This isn’t NSF’s first shot over the engineering establishment’s bow, and RED applicants have a body of research to guide their proposals. Rose-Hulman Institute of Technology offers an example of how to overhaul the middle-years program. Working with Texas A&M as part of the NSF-sponsored Foundation Coalition in the mid-1990s, the Indiana school created a new sophomore engineering curriculum that used the concepts of conservation and accounting to teach dynamics, introductory thermodynamics, and fluid mechanics in a new, repackaged, cohesive sequence of courses. This curriculum was first taught in 1995, and it is currently required for all mechanical and biomedical engineering majors. Assessment results indicate that students develop “significantly better” problem-solving skills than those taking a traditional sophomore core, says Phillip Cornwell, Rose-Hulman’s vice president for academic affairs.
The Journal of Engineering Education devoted the entire April 2014 issue to “The Complexities of Transforming Engineering Higher Education.” Most of the research was funded by NSF. The recently published Cambridge Handbook of Engineering Education Research, reviewed in the September 2014 Prism, includes an examination of holistic curriculum design in the middle years as an antidote to “sophomore slump.”
NSF initiatives also have spawned inspiring mavericks that could serve as models. Riley cites the example of Carnegie Mellon University’s computer science department, which partnered with a social scientist to examine the admissions process for ways to raise female enrollment beyond a mere 7 percent. After the school dropped the requirement for previous programming experience, which favored male applicants, women quickly rose to comprise 42 percent of computer science majors, and they still maintain that robust share.
To glimpse the kind of radical reinvention envisioned by RED, don some snowshoes and head to Iron Range Engineering in Minnesota’s northeast woods. Launched in January 2010 to produce graduates able to think outside the disciplinary silo, the Minnesota State University, Mankato’s upper-division program eschews traditional classes. Instead, third- and fourth-year students — typically engineering graduates from local Itasca Community College — spend 40 hours a week working in teams with faculty and industry clients on semester-long, real-world design problems that develop both professional and technical competencies. Students also choose which skills they wish to emphasize, boosting motivation and completion rates. (They graduate with 28 credits in design, four times what the traditional capstone yields.) The program, which now includes two additional community colleges, is gathering data in five major studies, from diversity strategies to the change process, to assess its methods.
A reason to study
Iron Range Engineering’s project-based approach was a godsend for nontraditional students like Jeffrey Lange. The Minneapolis-St. Paul-area native always liked building things, but his passion for engineering didn’t stretch to traditional theory courses. He aced classes that interested him, stopped attending those that didn’t, and ultimately developed such extreme test anxiety that he couldn’t get out of his car to take the final. Lange took six years to complete his two-year degree and seemed destined for a similar ordeal after two years at the University of Minnesota, when he learned about Iron Range Engineering. “I started and shot out of the gate and never looked back,” says the 2013 honors graduate. Lange recalls a memorable senior project to determine if Grand Rapids, Minn., should build a hydroelectric dam and generator at the bottom of the hill below the city’s wastewater treatment plant. His team had to learn how energy is generated and apply the principles of hydraulics and fluid dynamics. “It was a lot of fun, and it took us a lot of work to figure things out,” says Lange. “If you have a practical approach, you’ll one, remember the theory, and two, have a reason to study.”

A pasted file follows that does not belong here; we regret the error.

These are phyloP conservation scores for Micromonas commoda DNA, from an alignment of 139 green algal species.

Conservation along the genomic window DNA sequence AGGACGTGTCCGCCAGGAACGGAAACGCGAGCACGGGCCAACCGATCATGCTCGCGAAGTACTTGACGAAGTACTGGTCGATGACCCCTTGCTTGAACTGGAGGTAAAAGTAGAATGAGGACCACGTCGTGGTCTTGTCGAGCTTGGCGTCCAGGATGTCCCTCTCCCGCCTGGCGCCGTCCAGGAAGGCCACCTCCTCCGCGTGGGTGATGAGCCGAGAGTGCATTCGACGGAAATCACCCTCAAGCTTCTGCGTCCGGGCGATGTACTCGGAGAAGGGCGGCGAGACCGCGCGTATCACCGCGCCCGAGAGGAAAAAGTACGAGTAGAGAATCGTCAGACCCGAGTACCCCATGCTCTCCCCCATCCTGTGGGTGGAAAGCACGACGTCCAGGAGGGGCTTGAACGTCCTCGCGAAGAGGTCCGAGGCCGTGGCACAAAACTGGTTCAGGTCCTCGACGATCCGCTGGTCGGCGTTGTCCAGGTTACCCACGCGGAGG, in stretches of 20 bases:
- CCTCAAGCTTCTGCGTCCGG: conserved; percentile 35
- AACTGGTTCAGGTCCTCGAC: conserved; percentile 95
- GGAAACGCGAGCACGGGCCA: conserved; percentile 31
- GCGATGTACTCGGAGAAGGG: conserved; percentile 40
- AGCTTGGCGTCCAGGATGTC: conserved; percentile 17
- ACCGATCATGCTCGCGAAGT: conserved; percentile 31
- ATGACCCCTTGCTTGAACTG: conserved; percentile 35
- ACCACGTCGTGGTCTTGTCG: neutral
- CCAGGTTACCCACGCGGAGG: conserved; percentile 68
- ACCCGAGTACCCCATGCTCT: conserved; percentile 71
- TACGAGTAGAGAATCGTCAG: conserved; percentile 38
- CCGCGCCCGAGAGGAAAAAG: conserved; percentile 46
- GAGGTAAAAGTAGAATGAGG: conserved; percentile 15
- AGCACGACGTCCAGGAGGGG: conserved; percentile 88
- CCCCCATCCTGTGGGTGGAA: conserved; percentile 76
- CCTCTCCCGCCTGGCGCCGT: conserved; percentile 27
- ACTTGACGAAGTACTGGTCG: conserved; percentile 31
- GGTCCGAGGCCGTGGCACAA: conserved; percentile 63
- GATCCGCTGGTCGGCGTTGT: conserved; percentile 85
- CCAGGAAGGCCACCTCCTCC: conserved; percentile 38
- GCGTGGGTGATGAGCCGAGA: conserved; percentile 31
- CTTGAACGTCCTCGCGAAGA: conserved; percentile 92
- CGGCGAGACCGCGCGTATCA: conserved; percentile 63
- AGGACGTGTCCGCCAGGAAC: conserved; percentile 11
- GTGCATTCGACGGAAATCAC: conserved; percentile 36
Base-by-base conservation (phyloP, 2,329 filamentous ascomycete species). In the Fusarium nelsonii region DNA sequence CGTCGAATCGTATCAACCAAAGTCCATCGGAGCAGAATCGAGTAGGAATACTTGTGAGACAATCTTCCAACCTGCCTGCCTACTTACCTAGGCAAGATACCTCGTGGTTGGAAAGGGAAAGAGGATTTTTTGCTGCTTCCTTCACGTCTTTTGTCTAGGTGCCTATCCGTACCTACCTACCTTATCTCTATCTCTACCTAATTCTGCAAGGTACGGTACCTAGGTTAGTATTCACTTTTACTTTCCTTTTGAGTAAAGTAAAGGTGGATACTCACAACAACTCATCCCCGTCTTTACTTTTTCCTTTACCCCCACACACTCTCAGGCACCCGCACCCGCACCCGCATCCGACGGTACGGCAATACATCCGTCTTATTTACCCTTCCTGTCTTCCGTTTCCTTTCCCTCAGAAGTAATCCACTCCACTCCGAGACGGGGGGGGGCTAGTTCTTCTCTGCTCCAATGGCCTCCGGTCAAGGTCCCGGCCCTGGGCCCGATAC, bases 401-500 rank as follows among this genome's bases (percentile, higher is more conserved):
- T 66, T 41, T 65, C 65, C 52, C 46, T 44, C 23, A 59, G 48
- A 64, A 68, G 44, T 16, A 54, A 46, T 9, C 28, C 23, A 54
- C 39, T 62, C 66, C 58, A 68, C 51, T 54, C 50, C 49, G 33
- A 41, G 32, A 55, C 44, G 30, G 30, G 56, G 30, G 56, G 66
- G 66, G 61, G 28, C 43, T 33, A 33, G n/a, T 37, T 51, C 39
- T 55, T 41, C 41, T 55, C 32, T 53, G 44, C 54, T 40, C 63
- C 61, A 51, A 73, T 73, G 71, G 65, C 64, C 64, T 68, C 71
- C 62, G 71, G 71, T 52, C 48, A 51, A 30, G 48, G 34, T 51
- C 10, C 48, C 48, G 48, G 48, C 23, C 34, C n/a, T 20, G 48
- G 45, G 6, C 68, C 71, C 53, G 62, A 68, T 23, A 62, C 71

Iron Range Engineering also has transformed the way faculty, students, industry clients, and researchers collaborate to create “a culture that embraces continuous improvement,” says program co-director Ron Ulseth. “We pay a lot of attention to learning about learning,” he explains, describing how faculty get reports each semester from visiting engineers and engineering educators on how well their curricula delivered the desired professional, technical, and design knowledge. Students, who present portfolios showing how their work meets each of ABET’s 11 student outcomes plus three required by the program, also have “full license” to suggest changes for the upcoming semester, “and they do!” says Ulseth. Faculty members spend winter and summer breaks turning suggested improvements into practice, with a summit before school starts to adjust the syllabus. Even “fabulous” ideas, such as requiring daily learning journals, have “tanked horribly” when students don’t buy in, notes Ulseth. Still, because the process is not “person dependent,” change becomes part of the campus DNA.
A growing body of research indicates that Iron Range Engineering’s problem-based approach can boost learning, persistence, and professional skills far beyond current traditional undergraduate programs. The truest measure of success, however, may be the high rate at which graduates are snapped up by the paper, mining, energy, and other regional employers. The city of Grand Rapids, for example, was so impressed with the students’ hydroelectric feasibility study – which included alternative ways to finance the project – that it hired one of Jeffrey Lange’s teammates as electrical department manager upon graduation. Lange, who spent a year teaching and conducting research at his alma mater, recently landed a job as an electrical design engineer for a broad-based architectural firm in northeast Minnesota. He says he’d love to “pursue more engineering education” and get a master’s and doctorate. “But I don’t want to get back into a program that doesn’t push for changing the engineering [learning] environment.” For students like him, the RED revolution can’t come soon enough.
By Mary Lord
Mary Lord is deputy editor of Prism.
Design by Michelle Bersabal.